Background: The purpose of mastectomy for the transgender patient is to produce a masculine appearance of the chest. A number of algorithms have been proposed for selecting the surgical technique. A holistic and surgical approach to transgender men includes our experience-based classification system for selecting the correct surgical technique.

Objectives: To present and discuss the Transgender Standard of Care and our personal experience.

Methods: Data were collected from the files of female-to-male transgender persons who underwent surgery during 2003–2019. Pictures of the patients were also analyzed.

Results: Until May 2021, 342 mastectomies were performed by the senior author on 171 patients. The 220 mastectomies performed on 110 patients until November 2019 were included in our cohort. Patient age was 13.5 to 50 years (mean 22.5 ± 6.1). The excision averaged 443 grams per breast (range 85–2550). A periareolar approach was performed in 14 (12.7%), omega-shaped resection (nipple-areola complex on scar) in 2 (1.8%), spindle-shaped mastectomy with a dermal nipple-areola complex flap approach in 38 (34.5%), and a complete mastectomy with a free nipple-areola complex graft in 56 (50.9%). Complications included two hypertrophic scars, six hematomas requiring revision surgery, three wound dehiscences, and three cases of partial nipple necrosis.

Conclusions: A holistic approach to transgender healthcare is presented based on the World Professional Association for Transgender Health standard of care. Analysis of the data led to Wolf's classification for female-to-male transgender mastectomy based on skin excess and the distance between the original and the planned position of the nipple-areola complex

Abdulla Watad MD, Nicola Luigi Bragazzi MD PhD, and Yehuda Shoenfeld MD FRCP MaACR
November 2021
Ilaria Duca MD, Bruno Lucchino MD, Francesca Romana Spinelli MD PhD, Alessio Altobelli MD, Carmelo Pirone MD, Chiara Gioia MD, Guido Valesini MD, Fabrizio Conti MD PhD, and Manuela Di Franco MD

Background: In rheumatoid arthritis (RA), females usually have a worse prognosis. To date, the influence of physician gender in the evaluation of RA activity is still largely unknown.

Objectives: To investigate the discrepancy in RA disease activity assessment between male and female physicians and to compare patient and evaluator perception of disease activity and global health (GH) status.

Methods: One female and one male rheumatologist evaluated 154 RA patients recording tender and swollen joint count, GH, evaluator global assessment (EGA), and patient global assessment (PGA) disease activity. A third rheumatologist calculated DAS28, CDAI, and SDAI. Difference was evaluated by Wilcoxon test. Physician–patient agreement was assessed by intraclass correlation coefficient.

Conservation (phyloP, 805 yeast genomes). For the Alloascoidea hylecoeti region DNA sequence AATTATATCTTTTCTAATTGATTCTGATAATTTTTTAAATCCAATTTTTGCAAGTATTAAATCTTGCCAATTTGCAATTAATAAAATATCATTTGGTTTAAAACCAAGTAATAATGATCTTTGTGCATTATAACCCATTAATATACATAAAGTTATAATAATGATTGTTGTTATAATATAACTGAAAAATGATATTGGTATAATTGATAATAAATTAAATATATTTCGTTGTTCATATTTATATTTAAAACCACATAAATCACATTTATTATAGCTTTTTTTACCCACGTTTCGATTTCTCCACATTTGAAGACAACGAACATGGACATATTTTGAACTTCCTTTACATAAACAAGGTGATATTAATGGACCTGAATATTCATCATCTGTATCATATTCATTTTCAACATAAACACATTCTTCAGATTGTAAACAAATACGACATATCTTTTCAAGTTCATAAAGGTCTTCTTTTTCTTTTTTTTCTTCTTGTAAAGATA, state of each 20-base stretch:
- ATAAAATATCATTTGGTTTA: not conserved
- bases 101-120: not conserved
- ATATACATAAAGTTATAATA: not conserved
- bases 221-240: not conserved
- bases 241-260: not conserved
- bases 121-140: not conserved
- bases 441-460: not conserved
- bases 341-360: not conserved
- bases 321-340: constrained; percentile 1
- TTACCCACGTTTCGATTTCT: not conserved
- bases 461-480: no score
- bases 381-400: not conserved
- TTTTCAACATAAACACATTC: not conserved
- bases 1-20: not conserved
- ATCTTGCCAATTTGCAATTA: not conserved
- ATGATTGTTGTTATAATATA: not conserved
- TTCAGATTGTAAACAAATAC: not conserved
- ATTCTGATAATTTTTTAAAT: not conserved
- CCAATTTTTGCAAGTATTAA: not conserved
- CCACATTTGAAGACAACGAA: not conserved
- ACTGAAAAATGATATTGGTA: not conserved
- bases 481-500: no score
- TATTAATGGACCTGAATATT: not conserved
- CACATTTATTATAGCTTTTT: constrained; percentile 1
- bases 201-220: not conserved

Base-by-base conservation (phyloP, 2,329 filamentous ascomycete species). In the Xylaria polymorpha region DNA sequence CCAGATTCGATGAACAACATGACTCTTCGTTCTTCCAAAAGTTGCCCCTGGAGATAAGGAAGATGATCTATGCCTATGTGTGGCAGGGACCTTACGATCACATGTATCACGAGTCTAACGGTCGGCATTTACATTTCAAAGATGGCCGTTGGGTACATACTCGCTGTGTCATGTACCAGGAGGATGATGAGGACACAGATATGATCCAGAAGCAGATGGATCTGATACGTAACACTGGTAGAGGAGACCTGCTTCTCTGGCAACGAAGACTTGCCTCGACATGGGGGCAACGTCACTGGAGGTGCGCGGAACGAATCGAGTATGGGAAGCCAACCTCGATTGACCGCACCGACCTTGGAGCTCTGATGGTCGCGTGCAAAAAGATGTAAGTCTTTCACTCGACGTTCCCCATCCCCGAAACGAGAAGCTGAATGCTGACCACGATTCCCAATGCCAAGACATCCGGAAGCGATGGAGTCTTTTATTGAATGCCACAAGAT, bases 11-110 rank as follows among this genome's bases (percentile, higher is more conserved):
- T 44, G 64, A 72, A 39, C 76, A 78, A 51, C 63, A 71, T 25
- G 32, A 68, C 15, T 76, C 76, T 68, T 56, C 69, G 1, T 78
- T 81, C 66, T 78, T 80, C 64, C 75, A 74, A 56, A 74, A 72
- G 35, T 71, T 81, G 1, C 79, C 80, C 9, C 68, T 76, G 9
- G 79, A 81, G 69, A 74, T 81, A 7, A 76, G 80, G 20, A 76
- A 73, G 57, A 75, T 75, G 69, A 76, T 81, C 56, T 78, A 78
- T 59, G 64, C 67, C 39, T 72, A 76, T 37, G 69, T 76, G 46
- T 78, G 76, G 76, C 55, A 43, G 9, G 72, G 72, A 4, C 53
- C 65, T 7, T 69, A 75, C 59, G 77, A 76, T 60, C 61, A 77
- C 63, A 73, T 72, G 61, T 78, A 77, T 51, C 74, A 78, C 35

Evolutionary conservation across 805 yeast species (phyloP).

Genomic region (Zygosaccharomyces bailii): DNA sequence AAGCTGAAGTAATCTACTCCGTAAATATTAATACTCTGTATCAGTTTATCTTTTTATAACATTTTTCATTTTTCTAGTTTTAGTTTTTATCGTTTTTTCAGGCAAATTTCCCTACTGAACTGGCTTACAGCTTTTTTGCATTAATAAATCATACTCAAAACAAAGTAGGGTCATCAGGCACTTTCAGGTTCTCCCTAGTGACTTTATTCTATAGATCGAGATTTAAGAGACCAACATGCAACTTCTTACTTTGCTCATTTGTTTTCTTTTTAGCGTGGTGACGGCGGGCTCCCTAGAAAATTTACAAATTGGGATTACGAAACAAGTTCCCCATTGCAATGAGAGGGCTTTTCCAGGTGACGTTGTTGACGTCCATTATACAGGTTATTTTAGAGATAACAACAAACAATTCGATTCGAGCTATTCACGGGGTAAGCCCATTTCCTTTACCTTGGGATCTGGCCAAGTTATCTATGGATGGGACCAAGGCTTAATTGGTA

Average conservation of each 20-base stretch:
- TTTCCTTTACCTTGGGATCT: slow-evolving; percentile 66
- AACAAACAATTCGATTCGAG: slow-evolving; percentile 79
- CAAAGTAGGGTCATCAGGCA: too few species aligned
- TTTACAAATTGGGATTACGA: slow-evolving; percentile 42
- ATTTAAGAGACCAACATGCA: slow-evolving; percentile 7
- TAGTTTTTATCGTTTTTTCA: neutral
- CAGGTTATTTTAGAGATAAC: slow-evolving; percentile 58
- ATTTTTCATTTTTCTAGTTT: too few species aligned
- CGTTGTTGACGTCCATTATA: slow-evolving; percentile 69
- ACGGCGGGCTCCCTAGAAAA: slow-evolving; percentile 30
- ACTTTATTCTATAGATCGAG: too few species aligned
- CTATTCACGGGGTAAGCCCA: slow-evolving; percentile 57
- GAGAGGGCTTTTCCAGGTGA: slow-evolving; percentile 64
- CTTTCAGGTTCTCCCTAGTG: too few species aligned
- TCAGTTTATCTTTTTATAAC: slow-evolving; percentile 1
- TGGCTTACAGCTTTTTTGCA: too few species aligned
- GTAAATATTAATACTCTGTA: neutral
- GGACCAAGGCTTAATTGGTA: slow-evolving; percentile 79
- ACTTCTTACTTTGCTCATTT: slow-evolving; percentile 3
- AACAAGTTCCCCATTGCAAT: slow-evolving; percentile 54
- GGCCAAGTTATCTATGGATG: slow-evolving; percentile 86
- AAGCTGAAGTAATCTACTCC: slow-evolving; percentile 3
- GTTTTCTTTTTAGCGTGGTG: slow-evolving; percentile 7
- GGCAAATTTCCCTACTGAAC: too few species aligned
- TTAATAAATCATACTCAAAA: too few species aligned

Results: GH, PGA, and DAS28 were higher when recorded by the female examiner. Male EGA was higher than female. Among male patients, PGA was higher when collected by the female examiner. The probability of being judged as having an active disease did not rely on physician gender. The agreement with the physician’s evaluation of disease activity was high. PGA values were higher than EGA in both examiners. The physician–patient agreement was moderate for the male examiner and good for the female. The female physician had a higher agreement with both genders.

Conclusions: Subjective measure of disease activity differs between female and male rheumatologists, contributing to a different evaluation of disease activity. Patients have a higher perception of disease activity compared to physicians. The stronger agreement between female physicians and patients may be related to a more emphatic setting established by the female physician

March 2020
Aviad Hoffman MD, Ofir Ben Ishay MD, Nir Horesh MD, Moshe Shabtai MD, Eyal Forschmidt MD, Danny Rosin MD, Mordechai Gutman MD FACS and Edward Ram MD

Background: Male breast cancer (MBC) is a rare disease that is poorly understood. Treatment protocols are widely extrapolated from breast cancer in women.

Objectives: To review the experience with MBC of a single center in Israel over a period of 22 years.

Methods: This single center retrospective study evaluated all patients diagnosed with MBC over a period of 22 years (1993–2015). Data were extracted from patient medical charts and included demographics, clinical, surgical, and oncological outcomes.

Results: The study comprised 49 patients. Mean age at diagnosis was 64.1 ± 13.5 years. The majority were diagnosed at early stages (1A–2A) (54.4%), 30.6% were stage 3B mostly due to direct skin and nipple involvement, and 59.2% of the patients had node negative disease. All of the patients were diagnosed with invasive ductal carcinoma and 30.6% had concomitant ductal carcinoma in situ. Estrogen receptor (ER) status was predominantly positive and luminal B (HER2-) was the most common subtype. Of the patients, 18.4% were BRCA carriers. The majority of patients underwent mastectomy. Radiotherapy was delivered to 46.9% and hormonal therapy to 89.8%. Chemotherapy was administered to 42.9%. Overall survival was 79.6% with a median survival of 60.1 (2–178) months; 5- and 10-year survival was 93.9% and 79.6%, respectively. Progesterone receptor (PR)-negative patients had a significantly improved overall survival.